S&P Global Platts is the leading independent provider of information and benchmark prices for the commodities and energy markets. Platts is a price benchmark service for the oil industry. PSO premium is easy to obtain considering PSO, being the State owned OMC, procures its fuels through competitive tenders. PSO goes through the process of posting tenders for suppliers, accepts bids, and chooses the bids for Pakistan’s supply of petrol.
This is where the Chinese imports come in. Their landed value is higher than fuels bought from ports nearer to Pakistan, which is why PSO finds it hard to use this source because they have to follow PPRA rules and give their bids to the lowest bidder. But a private OMC can buy from China, pay the higher landed cost, and recover its money from the duty exemption under the CPFTA II. How much they save will vary from one cargo to the next. But if there is a cargo in which the saving is large, the temptation to keep part of that saving abroad where it will not be taxable by Pakistani authorities, opens up before the importer.
PSO has a single stage two envelope procedure for bidding which is being followed for import tenders as per PPRA Rules Clause 36(b). The technical bids are opened and technically evaluated as per the evaluation criteria laid down in the tender documents. The Commercial bids of only the technically qualified bidders are opened in the presence of bidders.
The Commercial bids of those bidders are returned unopened who do not qualify in the technical evaluation. It is not necessary for a bidder to own a refinery. Globally, the oil industry operates through traders which may or may not be backed by a refining business. Generally, these traders/suppliers operate independently and almost every refinery has their trading arm or marketing business units. PSO does not restrict or put any conditions as it follows an open competitive bidding procedure as per PPRA rules in order to encourage healthy competition.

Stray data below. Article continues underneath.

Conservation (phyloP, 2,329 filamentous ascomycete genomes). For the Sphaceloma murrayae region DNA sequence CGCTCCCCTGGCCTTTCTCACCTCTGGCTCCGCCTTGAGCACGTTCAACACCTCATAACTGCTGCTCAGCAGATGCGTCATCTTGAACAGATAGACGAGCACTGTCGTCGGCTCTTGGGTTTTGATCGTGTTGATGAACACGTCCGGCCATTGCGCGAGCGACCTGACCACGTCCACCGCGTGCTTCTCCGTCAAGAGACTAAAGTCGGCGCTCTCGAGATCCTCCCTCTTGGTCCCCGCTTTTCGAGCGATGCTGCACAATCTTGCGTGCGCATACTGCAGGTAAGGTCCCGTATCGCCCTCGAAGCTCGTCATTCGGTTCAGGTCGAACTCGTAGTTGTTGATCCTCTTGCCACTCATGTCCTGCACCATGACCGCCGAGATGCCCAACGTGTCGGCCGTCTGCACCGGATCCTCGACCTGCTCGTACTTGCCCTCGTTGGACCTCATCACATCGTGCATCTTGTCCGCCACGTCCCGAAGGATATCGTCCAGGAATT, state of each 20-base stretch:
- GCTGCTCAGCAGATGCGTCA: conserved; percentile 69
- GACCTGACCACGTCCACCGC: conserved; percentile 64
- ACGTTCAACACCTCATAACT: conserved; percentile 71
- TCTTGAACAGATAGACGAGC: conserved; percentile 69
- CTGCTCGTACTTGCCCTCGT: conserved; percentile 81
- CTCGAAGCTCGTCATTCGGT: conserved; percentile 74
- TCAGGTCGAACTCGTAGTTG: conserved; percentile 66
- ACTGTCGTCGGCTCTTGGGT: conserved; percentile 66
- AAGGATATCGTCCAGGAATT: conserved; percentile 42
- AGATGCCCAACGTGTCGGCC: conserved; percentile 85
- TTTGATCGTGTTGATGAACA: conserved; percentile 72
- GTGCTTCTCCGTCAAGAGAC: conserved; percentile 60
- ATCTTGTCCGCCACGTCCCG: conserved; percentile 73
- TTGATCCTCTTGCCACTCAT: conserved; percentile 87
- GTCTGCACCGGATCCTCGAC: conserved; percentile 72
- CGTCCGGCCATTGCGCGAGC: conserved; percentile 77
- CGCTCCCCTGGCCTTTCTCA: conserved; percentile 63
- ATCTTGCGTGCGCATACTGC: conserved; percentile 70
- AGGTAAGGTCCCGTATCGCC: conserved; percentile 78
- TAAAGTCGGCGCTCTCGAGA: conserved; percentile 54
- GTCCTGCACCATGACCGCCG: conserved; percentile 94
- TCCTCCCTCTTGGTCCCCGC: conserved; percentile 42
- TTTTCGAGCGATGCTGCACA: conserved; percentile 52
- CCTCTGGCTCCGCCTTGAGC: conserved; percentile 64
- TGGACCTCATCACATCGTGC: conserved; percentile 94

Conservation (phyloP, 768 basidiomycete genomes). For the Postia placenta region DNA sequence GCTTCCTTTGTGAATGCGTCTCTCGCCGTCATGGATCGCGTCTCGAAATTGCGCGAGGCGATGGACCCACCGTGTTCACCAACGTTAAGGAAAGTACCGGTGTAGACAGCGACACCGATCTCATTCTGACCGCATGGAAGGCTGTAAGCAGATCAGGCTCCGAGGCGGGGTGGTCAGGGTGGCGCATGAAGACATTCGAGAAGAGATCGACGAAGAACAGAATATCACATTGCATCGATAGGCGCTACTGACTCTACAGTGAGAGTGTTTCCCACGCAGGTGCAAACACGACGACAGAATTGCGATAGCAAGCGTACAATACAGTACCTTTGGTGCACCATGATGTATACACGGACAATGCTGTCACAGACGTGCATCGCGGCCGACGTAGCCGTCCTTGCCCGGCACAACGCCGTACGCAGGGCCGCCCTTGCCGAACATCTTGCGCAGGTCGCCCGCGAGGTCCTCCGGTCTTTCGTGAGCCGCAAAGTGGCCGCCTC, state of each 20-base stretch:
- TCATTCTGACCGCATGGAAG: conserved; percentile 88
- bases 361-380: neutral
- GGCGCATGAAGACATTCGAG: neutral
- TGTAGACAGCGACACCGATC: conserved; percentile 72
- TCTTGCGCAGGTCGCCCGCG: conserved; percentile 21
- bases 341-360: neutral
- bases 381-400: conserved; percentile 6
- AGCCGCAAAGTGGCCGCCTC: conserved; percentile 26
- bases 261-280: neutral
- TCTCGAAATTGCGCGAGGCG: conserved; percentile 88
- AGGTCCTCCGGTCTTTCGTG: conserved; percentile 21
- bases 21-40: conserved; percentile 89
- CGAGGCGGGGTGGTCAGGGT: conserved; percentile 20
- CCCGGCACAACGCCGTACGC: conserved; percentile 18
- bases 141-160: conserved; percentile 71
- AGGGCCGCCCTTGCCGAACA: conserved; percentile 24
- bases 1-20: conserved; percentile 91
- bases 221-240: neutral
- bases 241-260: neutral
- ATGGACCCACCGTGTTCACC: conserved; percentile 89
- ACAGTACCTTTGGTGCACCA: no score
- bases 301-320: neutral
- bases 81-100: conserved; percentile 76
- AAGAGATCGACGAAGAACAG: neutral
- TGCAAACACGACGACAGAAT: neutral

PSO procures High Speed Diesel on a long term agreement with Kuwait Petroleum Corporation (which is a Government entity of the state of Kuwait). This Agreement has been in place since the last forty years and initially it was handled by the Government of Pakistan and in the year 2000 it was handed over to PSO.
What all this means is that the price at which an OMC other than PSO procures fuel at, doesn’t have anything to do with the fuel prices you get.
What does this mean for a common citizen?
Essentially, if you’re a common citizen, you don’t reap the benefits of the CPFTA when it comes to fuel unless its PSO that is procuring from China. The price benefit simply isn’t passed onto you.
While speaking to Profit, OGRA spokesperson stated, “The prices of petroleum products are worked out on the basis of import incidentals, including duties/taxes paid by PSO as per the policy of the Federal Government. Therefore, any MOGAS/HSD imported from China by PSO and waiver of customs duty granted by FBR on it is passed on to the consumers automatically.”
“As explained above, if the PSO imports the cargoes under FTA, the benefit of reduced prices will automatically be passed on to the consumer. However, only when PSO does not import China-origin fuel and prices are set on full duty basis, and if other OMC’s import china-origin fuel and enjoy duty waiver, then there is no mechanism in the pricing formula to ensure that the customs duty waiver is passed on to the consumer. Being a policy issue, the Federal Government has to advise the policy guidelines in the matter to OGRA.”
FBR collections are also lower which may result in additional taxes for you too.
However, the very fact that the quantum of trade of fuel from China has increased has resulted in the prices of cargoes to go up. A source explains, “the Chinese can see that there is a greater demand for fuel from China. They have picked this up and adjusted their prices in accordance. However, despite that, OMCs are willing to import from China in order to make internal adjustments through the 10% margin they now get.” As a result, OMCs are allegedly paying more for fuel from China, than they would have had they procured from anywhere else.
This has added pressure onto the rupee as more foreign exchange is going out of the country. The flipside for this, however, is the fact that had OMCs been able to repatriate dividends, the same outflow would have happened. However, that would have earned taxes for the country. This doesn’t.
Profit has reached out to Shell for a response. They have declined to respond.